‘Constitution Day’ More Important Than Ever in the Scottish/Russian/ISIS Context

By Matt Rooney | The Save Jersey Blog

voting school house rockIt’s Constitution Day, Save Jerseyans, as good an opportunity as any to remind ourselves and those around us why the U.S. Constitution’s health and well-being persists as an appropriately popular topic of discussion for the American political Right particularly, I might add, in light of current events overseas.

Let’s start at the beginning. On September 17, 1787, the delegates to the Constitutional Convention met in Philadelphia, Pennsylvania to sign the most remarkable document, in terms of global historical significance, since Magna Carta. The U.S. Constitution embodied a remarkable idea: that American government would derive its authority from the governed, and not the other way around; consequently, the people’s government would be bound to respect “certain unalienable rights” (h/t the Declaration of Independence) first expressed in 1776 but now codified in a written constitutional framework.

I doubt even the Framers understood how well they did. I firmly believe that too many modern Americans are clueless.

In the ensuing years, we’ve fought countless court battles, occasional street battles (in the civil rights era) and, at one point in the mid-19th century, an all-out civil war in order to flesh out that document’s full meaning and give full-force to the natural rights it memorialized. But look how far we’ve come! That’s not a bad track record especially when you consider how other nations have fared with their own democratic experiments. Americans never experienced the prolonged sectarian strife and public sector instability that’s plagued so many other attempts at self-rule in Europe, South America, Africa and Asia.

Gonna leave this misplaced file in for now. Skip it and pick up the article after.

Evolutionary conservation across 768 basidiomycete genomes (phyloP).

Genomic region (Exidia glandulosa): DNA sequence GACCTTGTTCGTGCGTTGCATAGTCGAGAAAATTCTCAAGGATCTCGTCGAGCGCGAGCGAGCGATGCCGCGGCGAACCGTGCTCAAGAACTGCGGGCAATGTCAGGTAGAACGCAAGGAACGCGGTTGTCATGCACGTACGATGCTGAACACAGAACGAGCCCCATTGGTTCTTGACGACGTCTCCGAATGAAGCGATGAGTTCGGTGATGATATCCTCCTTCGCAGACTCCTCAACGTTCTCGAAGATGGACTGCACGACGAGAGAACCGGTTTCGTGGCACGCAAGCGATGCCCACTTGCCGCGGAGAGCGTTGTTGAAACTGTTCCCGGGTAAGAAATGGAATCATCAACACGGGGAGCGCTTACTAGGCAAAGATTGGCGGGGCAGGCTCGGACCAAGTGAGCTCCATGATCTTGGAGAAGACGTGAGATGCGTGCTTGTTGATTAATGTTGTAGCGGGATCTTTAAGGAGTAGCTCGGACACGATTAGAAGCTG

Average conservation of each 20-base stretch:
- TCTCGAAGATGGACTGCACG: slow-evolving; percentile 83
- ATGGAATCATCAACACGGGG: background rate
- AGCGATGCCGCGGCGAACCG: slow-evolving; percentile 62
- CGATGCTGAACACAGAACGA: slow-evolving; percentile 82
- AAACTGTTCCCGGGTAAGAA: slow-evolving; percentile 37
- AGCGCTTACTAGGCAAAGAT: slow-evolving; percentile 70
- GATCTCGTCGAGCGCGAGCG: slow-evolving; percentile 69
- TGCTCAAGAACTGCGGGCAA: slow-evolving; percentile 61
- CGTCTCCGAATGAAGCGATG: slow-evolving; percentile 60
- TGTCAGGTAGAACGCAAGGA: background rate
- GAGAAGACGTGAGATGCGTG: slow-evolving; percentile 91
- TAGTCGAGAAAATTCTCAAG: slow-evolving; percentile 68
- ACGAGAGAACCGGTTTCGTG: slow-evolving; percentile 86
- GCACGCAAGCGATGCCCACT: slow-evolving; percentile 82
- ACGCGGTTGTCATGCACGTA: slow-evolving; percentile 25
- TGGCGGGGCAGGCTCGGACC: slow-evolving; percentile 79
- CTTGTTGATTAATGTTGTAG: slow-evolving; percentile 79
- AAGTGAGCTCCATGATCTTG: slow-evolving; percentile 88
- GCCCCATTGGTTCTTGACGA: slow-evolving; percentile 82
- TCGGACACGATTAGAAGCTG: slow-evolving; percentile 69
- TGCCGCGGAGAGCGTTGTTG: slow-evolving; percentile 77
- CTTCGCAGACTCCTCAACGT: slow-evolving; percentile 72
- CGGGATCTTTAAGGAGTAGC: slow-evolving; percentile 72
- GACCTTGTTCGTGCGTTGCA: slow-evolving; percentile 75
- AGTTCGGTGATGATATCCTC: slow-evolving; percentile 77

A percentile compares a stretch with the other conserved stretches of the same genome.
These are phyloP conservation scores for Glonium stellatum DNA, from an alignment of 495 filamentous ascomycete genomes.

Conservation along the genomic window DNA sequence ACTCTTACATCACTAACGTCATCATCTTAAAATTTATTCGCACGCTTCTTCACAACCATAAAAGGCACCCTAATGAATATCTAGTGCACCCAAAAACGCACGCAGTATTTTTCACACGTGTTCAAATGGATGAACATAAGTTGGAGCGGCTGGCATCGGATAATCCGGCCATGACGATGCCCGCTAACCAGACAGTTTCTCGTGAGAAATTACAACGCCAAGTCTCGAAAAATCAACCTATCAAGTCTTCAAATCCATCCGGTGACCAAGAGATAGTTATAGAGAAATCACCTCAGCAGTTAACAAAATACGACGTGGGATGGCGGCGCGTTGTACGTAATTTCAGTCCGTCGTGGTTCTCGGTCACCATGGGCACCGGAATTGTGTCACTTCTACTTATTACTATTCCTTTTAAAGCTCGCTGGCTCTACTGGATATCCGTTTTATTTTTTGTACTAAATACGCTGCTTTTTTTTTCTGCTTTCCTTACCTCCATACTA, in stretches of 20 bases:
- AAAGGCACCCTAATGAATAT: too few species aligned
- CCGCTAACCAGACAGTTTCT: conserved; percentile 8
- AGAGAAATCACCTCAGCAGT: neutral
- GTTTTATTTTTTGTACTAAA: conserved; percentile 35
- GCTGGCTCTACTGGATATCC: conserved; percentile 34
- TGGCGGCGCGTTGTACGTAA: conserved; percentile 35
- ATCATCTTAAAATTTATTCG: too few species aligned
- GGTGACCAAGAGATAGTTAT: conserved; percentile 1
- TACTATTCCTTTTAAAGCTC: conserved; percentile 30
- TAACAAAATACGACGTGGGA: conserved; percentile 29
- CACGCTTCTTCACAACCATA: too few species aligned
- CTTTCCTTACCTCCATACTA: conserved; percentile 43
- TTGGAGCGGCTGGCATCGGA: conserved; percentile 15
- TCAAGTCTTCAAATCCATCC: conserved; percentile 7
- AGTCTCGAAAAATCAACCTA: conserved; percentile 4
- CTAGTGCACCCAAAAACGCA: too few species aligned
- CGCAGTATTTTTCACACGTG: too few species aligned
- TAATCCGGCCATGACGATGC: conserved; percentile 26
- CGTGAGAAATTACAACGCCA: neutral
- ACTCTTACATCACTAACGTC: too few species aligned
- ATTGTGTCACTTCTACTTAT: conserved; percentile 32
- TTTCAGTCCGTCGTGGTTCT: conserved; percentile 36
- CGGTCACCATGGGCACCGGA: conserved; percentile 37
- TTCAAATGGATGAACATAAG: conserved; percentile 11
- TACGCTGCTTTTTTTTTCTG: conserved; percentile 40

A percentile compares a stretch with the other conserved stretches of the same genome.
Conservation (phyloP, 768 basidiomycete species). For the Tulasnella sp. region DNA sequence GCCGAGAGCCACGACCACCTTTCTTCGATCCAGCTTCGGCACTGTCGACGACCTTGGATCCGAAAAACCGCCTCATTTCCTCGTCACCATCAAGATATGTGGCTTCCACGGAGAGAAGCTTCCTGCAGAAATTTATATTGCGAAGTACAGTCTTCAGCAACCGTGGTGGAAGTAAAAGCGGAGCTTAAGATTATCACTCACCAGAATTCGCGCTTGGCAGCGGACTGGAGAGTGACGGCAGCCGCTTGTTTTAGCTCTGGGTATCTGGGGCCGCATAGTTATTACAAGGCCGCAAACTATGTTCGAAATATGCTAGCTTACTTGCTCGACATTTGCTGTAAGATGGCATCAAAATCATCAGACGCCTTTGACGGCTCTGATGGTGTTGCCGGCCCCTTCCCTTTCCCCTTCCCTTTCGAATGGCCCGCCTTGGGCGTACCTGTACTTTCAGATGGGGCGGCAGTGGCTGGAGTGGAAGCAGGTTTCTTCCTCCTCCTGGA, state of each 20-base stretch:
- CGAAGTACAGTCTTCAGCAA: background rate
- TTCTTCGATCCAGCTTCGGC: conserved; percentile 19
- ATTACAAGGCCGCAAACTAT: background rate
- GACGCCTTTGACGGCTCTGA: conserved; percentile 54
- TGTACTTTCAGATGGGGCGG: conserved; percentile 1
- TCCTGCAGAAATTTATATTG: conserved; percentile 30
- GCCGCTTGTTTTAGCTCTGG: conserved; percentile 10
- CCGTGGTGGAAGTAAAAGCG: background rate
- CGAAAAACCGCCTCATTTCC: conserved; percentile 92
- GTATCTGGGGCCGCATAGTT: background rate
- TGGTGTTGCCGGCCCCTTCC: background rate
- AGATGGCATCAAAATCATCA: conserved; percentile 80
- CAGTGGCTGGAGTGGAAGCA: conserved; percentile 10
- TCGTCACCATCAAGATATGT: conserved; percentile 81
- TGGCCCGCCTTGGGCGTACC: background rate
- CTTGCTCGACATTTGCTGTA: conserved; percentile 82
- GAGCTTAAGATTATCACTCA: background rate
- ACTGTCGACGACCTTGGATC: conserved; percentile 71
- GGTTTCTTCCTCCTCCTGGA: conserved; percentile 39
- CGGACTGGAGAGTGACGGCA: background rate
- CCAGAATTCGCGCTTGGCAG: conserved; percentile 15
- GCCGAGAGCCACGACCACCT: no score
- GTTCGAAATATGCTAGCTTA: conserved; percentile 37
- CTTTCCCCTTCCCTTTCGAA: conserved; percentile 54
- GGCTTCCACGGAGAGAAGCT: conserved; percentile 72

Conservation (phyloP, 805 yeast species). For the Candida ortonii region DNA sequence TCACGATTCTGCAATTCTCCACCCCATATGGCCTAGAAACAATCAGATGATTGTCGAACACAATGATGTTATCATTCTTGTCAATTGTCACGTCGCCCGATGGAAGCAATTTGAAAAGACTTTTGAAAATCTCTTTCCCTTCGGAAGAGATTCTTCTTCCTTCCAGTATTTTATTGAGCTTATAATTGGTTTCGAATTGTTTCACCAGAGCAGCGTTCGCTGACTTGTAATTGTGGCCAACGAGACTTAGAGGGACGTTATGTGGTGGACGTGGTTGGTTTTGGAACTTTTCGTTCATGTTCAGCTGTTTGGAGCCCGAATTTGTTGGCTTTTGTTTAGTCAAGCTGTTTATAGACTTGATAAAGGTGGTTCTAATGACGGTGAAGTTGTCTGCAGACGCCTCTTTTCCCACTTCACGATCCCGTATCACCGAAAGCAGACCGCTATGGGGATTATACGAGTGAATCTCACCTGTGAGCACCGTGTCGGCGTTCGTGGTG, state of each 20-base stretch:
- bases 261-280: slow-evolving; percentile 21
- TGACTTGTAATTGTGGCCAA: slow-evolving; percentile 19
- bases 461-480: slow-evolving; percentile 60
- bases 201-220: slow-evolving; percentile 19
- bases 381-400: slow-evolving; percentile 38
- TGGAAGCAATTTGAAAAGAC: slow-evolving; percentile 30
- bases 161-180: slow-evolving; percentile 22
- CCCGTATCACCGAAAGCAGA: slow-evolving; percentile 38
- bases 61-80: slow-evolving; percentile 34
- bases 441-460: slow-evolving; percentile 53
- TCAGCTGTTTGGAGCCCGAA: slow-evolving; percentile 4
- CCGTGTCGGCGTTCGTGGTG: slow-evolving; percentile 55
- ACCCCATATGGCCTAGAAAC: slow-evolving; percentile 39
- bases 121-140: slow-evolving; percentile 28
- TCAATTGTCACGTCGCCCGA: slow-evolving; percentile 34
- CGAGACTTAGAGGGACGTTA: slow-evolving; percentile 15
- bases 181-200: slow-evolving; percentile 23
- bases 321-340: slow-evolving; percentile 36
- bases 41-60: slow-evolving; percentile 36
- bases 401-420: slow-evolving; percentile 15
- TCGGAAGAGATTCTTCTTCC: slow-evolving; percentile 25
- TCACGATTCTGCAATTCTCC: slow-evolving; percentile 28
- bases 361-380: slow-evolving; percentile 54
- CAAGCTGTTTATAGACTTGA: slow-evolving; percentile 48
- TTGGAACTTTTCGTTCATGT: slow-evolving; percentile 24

Why? Again, the comparative approach is always helpful in the study of world politics. 

Russian democracy had a shelf life of hours. In one generation, the people of the former U.S.S.R threw off the yoke of communism only to quickly (and willingly) replace it with the rule of a classic (albeit modern) tyranny. Putin is a despot; like most citizens of the world even in 2014, his idea of “nationalism” is ethnic, geographic, historical and policy-based. The one thing Putin isn’t is religious, but we have an entire Middle East ravaged by religious conflict to remind us of how well theocracies function in terms of providing their people with prosperity, security, and access to basic human rights.

For all its current challenges under less-than-inspiring leadership, American-style democracy has held up better over time because participation isn’t predicated upon where you were born or whose blood runs through your veins or who/what/how you worship. Our single dominant commonality is a single yet earth-shattering idea, one that turned the world on its head: those unalienable rights referenced at the beginning of my post. New citizens don’t take an oath of loyalty to a faction; they swear to “support and defend the Constitution.” Teddy Roosevelt once declared that “there is no room in this country for hyphenated Americanism.” He was right; the American Experiment is bigger than any individual superficiality.